— Michael O'Sullivan
The documentary “#Unfit: The Psychology of Donald Trump” states its thesis, unambiguously, in its title: That the current occupant of the White House is not fit for office, because, as argued by the film’s subjects, his malignant narcissism and other disqualifying psychological disorders. The talking heads include, chiefly, psychologist John Gartner of A Duty to Warn and attorney George Conway of the Lincoln Project, two anti-Trump groups. (Conway recently announced that he was stepping back from the Lincoln Project.) Directed by filmmaker Dan Partland, “#Unfit” is lively and often as funny as it is frightening, as it attempts to do a few things: Explain to the viewer how we got here, why it’s a dangerous place to be and how we can extricate ourselves from this morass. That last part is also encapsulated in a single word: Vote. Unrated. Available on various streaming platforms. Contains some strong language. 84 minutes.
After a man and a woman have an unresolved argument at a party, the still-fuming couple (Dan Fogler and Emma Bell) decide to restage the entire event — complete with other guests — to determine who was in the right in the comedy “The Argument.” Unrated. Available on various streaming platforms. 81 minutes.
Based on an actual case, “Conviction” is a French legal thriller about a man who is on trial — for the second time — for the murder of his wife nine years ago. Although the film “doesn’t dish out as many twists as one hopes,” according to the Hollywood Reporter, “it does deliver a captivating portrayal of how French murder trials work.” Unrated. Available at afisilver.afi.com. In French with subtitles. 111 minutes.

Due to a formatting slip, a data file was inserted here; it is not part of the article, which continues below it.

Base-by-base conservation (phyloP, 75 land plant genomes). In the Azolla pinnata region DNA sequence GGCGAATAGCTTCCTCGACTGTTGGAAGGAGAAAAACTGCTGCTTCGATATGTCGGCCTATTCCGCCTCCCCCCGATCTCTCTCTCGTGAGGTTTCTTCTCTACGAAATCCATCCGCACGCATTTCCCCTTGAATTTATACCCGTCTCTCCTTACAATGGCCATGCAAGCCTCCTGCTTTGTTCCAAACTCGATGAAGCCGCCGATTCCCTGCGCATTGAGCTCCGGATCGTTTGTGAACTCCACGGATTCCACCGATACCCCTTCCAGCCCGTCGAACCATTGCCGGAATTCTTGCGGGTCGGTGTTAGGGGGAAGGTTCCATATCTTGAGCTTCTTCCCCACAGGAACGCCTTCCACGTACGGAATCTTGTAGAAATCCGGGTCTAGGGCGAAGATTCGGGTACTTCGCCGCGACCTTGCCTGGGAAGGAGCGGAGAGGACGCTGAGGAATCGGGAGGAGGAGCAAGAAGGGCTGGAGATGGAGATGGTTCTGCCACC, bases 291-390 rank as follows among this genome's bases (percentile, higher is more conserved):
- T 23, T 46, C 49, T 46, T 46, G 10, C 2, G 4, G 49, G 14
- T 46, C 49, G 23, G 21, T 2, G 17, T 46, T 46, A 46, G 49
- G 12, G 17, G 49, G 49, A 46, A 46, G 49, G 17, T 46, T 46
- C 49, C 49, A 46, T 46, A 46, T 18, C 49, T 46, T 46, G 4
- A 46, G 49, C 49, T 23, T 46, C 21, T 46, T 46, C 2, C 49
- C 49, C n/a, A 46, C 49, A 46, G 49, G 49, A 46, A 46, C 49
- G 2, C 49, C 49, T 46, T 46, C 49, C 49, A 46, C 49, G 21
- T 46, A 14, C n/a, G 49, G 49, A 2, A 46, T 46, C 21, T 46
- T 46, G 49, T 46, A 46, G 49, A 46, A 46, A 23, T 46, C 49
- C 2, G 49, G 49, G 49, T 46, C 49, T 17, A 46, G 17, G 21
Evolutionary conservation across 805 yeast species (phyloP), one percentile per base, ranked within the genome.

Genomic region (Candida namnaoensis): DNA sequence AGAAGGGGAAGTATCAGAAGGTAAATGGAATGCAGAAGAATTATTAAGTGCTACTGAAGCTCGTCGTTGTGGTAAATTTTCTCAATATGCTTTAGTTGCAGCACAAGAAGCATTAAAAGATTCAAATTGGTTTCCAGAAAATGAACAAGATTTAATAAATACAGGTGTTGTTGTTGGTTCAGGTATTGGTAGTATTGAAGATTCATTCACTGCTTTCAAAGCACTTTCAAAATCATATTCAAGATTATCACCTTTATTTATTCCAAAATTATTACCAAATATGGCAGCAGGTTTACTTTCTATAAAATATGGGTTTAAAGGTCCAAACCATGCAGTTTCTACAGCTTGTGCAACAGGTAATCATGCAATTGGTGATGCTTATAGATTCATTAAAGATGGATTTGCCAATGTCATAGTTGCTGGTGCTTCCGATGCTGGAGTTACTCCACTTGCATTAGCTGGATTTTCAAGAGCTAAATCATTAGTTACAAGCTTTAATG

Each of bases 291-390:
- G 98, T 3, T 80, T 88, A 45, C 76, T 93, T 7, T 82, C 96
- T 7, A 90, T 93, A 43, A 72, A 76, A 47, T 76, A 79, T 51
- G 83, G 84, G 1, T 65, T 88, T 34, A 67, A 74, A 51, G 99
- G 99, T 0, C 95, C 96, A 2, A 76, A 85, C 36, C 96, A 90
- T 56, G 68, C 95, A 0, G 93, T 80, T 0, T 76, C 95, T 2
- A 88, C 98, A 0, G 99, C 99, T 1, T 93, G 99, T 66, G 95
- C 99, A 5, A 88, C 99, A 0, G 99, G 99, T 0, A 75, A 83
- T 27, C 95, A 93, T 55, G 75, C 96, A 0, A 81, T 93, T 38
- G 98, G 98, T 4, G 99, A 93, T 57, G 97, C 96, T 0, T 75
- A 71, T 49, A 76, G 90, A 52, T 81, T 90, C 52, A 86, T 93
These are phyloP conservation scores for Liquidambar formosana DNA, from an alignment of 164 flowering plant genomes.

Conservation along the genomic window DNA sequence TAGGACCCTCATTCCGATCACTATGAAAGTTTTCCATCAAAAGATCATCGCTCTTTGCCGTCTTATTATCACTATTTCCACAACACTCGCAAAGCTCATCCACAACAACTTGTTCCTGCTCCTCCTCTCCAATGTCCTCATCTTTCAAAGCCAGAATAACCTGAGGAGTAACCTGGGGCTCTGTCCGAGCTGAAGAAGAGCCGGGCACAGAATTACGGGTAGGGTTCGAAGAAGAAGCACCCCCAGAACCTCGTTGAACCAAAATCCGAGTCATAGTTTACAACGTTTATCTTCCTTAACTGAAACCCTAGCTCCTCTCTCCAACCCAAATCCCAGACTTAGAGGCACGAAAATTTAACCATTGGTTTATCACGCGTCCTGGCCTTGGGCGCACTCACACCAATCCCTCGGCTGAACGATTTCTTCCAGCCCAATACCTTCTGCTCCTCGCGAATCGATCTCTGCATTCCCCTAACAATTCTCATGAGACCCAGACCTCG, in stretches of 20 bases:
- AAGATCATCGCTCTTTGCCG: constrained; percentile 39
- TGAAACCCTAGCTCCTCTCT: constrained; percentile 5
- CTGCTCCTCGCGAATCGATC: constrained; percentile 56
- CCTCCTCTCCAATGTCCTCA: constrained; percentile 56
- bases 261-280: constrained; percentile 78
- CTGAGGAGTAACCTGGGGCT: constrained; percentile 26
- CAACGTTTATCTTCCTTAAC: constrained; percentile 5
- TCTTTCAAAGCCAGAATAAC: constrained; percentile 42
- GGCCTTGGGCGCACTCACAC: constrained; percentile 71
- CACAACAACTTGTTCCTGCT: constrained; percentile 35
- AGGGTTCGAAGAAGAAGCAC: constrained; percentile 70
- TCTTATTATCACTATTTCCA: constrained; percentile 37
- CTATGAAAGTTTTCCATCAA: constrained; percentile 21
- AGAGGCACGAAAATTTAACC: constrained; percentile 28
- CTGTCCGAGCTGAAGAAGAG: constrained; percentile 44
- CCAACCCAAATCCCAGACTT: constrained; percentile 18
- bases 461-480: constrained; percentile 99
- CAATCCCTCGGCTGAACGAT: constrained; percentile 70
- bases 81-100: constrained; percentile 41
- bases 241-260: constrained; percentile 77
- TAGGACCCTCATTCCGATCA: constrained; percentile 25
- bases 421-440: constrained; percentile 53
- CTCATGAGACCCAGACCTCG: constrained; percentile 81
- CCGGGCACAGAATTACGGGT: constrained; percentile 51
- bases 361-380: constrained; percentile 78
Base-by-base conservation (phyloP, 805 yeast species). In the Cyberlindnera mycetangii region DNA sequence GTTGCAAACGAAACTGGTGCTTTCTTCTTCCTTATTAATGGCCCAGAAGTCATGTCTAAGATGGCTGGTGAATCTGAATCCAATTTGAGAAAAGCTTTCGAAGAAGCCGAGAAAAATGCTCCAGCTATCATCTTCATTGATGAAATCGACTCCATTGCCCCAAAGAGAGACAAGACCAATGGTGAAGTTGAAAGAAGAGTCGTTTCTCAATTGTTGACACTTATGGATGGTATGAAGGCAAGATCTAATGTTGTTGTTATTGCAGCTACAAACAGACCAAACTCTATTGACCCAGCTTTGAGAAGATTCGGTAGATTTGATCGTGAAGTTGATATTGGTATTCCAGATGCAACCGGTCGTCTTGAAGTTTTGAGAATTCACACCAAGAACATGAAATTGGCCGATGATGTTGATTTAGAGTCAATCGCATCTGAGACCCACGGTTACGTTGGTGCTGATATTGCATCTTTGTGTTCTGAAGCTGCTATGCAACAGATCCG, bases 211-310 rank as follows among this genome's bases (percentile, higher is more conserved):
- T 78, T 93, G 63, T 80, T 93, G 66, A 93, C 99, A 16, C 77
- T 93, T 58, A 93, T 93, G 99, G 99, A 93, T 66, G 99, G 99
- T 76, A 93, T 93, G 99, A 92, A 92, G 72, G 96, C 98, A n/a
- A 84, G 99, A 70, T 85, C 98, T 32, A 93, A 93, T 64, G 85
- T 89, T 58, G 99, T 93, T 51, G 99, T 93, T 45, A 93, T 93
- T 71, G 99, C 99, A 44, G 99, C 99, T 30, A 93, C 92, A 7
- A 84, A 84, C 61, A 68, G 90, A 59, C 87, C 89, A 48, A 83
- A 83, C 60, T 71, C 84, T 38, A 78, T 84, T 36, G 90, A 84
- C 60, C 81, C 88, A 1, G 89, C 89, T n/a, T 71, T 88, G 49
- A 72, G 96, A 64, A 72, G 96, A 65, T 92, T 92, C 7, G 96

In the German superhero film “Freaks: You’re One of Us,” a mild-mannered short-order cook discovers that she possesses superpowers. TV-MA. Available on Netflix. In German with subtitles. 92 minutes.
In the romantic comedy “Love, Guaranteed,” a lonely lawyer (Rachael Leigh Cook) agrees to represent a handsome single man (Damon Wayans Jr.) who, after 900-some unsuccessful dates, decides to sue a dating website that promises that its clients will find love. TV-PG. Available on Netflix. 90 minutes.
Hugo Weaving plays a Melbourne crime boss in the Australian film “Measure for Measure,” a contemporary adaptation of Shakespeare’s tale of disguised lovers set against a background of racial tension, amphetamines and gang culture. Screen Daily says the film feels “more knotty than surprising, even for those unfamiliar with the source material and despite adding some twists.” Unrated. Available on various streaming platforms. 107 minutes.